Welcome Home

by Harold Dean TrulearWelcome

It's a phrase that signifies warmth, acceptance, and belonging. The weary pilgrim, the anxious traveler, the displaced refugee long to hear those words.

But for many Americans, the longing for home will be left largely unsatisfied even upon their return. They are incarcerated men, women, and youth, and they will return to their communities—our communities.

This causes great concern among some who care about youth and young adults in poor communities, because many of these folks return unprepared for life "at home." Indeed, given the high recidivism rates for these populations, concern that their return could increase criminal and violent activity in poor communities is not unwarranted.

Despite government support for prisoner reentry programs, despite laudable philanthropic efforts by organizations like the Annie E. Casey Foundation, the issue of the reentry of incarcerated persons into mainstream American society remains a blip on the social welfare and policy radar screens of the Christian church—especially those who claim to have laid claim to the moral high ground in our country.

The record numbers of returning ex-offenders bring with them special issues, many of which predate their arrest and incarceration. According to the Population Reference Bureau, 70 percent of the nation's incarcerated have no high school diploma.

The National Alliance of Faith and Justice states that "approximately one-third of prisoners cannot locate an intersection on a street map or identify and enter basic information on an application." They also note that "only one in 20 can determine which bus to take from using a schedule." When one adds to the mix such necessary tasks as obtaining a driver's license, Social Security card, and bank account, life skills taken for granted by many of us present major challenges for those seeking to come "home."
At a conference sponsored by the University of the District of Columbia and the Kingmaker Foundation, an ex-offender talked about how conditioned he had become to prison life: "Somebody tells you when to wake up and go to sleep. They tell you when to eat, when you can study, when you can have recreation. I got so used to waiting for a buzzer to walk through a door that when I got home, I went to a store and stood outside for 20 minutes waiting for a buzzer before I realized I could open the door myself and walk in."

Those who know the criminal justice system agree that three things are necessary to facilitate the readjustment of incarcerated persons into society:

First, they need a place to hang their hat. Many persons in prison have burned their bridges, which makes the return home anywhere from rough to impossible. Families who do receive their loved ones back must make major adjustments. Some families have moved on, wanting nothing to do with the ex-offender. Halfway houses and other facilities receive ex-offenders, but even those places are often overcrowded and under-resourced.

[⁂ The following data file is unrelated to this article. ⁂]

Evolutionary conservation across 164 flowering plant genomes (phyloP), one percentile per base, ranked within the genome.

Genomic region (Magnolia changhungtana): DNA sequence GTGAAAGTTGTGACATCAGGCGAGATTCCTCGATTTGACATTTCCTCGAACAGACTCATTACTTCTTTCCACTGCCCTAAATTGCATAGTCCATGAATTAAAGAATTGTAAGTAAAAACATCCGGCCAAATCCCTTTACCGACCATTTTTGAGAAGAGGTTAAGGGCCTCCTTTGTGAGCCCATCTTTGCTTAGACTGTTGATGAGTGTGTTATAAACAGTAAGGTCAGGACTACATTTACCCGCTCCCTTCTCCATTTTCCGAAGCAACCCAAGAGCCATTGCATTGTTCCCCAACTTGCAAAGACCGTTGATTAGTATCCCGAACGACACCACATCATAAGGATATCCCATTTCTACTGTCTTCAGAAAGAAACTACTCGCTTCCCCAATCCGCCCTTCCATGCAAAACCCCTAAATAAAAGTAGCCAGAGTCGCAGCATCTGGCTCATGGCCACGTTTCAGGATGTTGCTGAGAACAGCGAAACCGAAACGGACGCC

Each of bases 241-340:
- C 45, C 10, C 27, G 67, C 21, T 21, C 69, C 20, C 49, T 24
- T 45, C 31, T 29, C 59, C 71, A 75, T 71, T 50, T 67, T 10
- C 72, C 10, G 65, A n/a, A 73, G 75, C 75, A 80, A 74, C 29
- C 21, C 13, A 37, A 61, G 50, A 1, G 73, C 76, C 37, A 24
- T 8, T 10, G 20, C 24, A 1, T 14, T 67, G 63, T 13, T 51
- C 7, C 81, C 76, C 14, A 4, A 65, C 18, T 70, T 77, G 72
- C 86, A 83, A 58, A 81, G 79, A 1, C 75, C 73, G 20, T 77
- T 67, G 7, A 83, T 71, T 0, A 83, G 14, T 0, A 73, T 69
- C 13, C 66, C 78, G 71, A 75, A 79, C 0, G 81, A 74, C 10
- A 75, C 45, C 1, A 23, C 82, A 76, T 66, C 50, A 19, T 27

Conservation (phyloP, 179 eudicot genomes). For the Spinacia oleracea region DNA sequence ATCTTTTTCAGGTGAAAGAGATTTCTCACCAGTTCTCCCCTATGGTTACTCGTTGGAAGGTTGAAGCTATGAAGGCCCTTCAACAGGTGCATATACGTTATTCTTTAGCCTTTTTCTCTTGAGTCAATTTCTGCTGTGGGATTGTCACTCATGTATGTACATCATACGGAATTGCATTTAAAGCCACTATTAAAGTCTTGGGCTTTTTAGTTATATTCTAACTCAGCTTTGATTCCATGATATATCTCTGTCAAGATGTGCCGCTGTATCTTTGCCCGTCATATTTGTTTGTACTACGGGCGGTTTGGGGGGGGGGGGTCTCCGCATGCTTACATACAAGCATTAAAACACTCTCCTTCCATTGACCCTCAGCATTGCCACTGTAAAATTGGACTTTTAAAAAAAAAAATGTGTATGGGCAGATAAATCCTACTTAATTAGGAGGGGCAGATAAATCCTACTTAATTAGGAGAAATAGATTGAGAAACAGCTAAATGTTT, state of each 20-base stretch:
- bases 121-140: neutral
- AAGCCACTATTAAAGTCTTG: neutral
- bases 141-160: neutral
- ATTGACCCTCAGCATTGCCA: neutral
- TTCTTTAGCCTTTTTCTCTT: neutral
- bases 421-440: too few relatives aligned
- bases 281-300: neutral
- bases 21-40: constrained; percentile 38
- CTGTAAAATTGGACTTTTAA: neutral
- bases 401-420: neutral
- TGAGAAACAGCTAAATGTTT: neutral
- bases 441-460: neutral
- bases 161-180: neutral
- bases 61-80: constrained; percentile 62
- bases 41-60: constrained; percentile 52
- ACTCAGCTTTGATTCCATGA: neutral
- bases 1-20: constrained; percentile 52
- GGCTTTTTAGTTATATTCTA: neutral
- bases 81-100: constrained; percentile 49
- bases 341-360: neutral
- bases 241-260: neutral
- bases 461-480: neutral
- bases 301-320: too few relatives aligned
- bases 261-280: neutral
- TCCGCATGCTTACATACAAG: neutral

Second, ex-offenders need jobs. Significant obstacles exist in the job market for this population, from legal barring to prejudicial discrimination. Yet employment is a critical component to successful reentry to community and society.

And third, ex-offenders need a community—a group of caring persons who make it their business to be present for those returning "home." Sound like something a church could provide?

While we don't have nearly enough people and communities of faith mobilized to receive returning citizens, many resources are available for those congregations and individuals who do choose to get involved. The National Association of Blacks in Criminal Justice and the National Alliance of Faith and Justice are good sources for model programs and strategies. Emory University professor Robert Franklin talks about ways to improve services for newly released prisoners, cogently arguing the theological mandate for congregations to welcome this population home. Other excellent resources are available from the Reentry National Media Outreach Campaign.

People of goodwill have long decried overcrowded prisons and racial disparities in sentencing and have called for the release of those incarcerated unjustly. These are meaningful endeavors, but if ex-offenders lack the three basic elements of readjustment—housing, employment, and community—how do we expect their release to be good news for either them or the society to which they return? Who will be there to welcome them home?

Harold Dean Trulear is director of the Healing Communities Prison Ministry and a fellow at the Center for Public Justice. He has written extensively on issues related to incarceration and is the coeditor of Ministry with Prisoners & Families: The Way Forward (Judson Press, 2011). A member of the Executive Session on Community Corrections at Harvard's Kennedy School of Government, Dr. Trulear is also an associate professor of applied theology at Howard Divinity School in DC and on the pastoral staff of Praise and Glory Tabernacle in Philadelphia, Pa.

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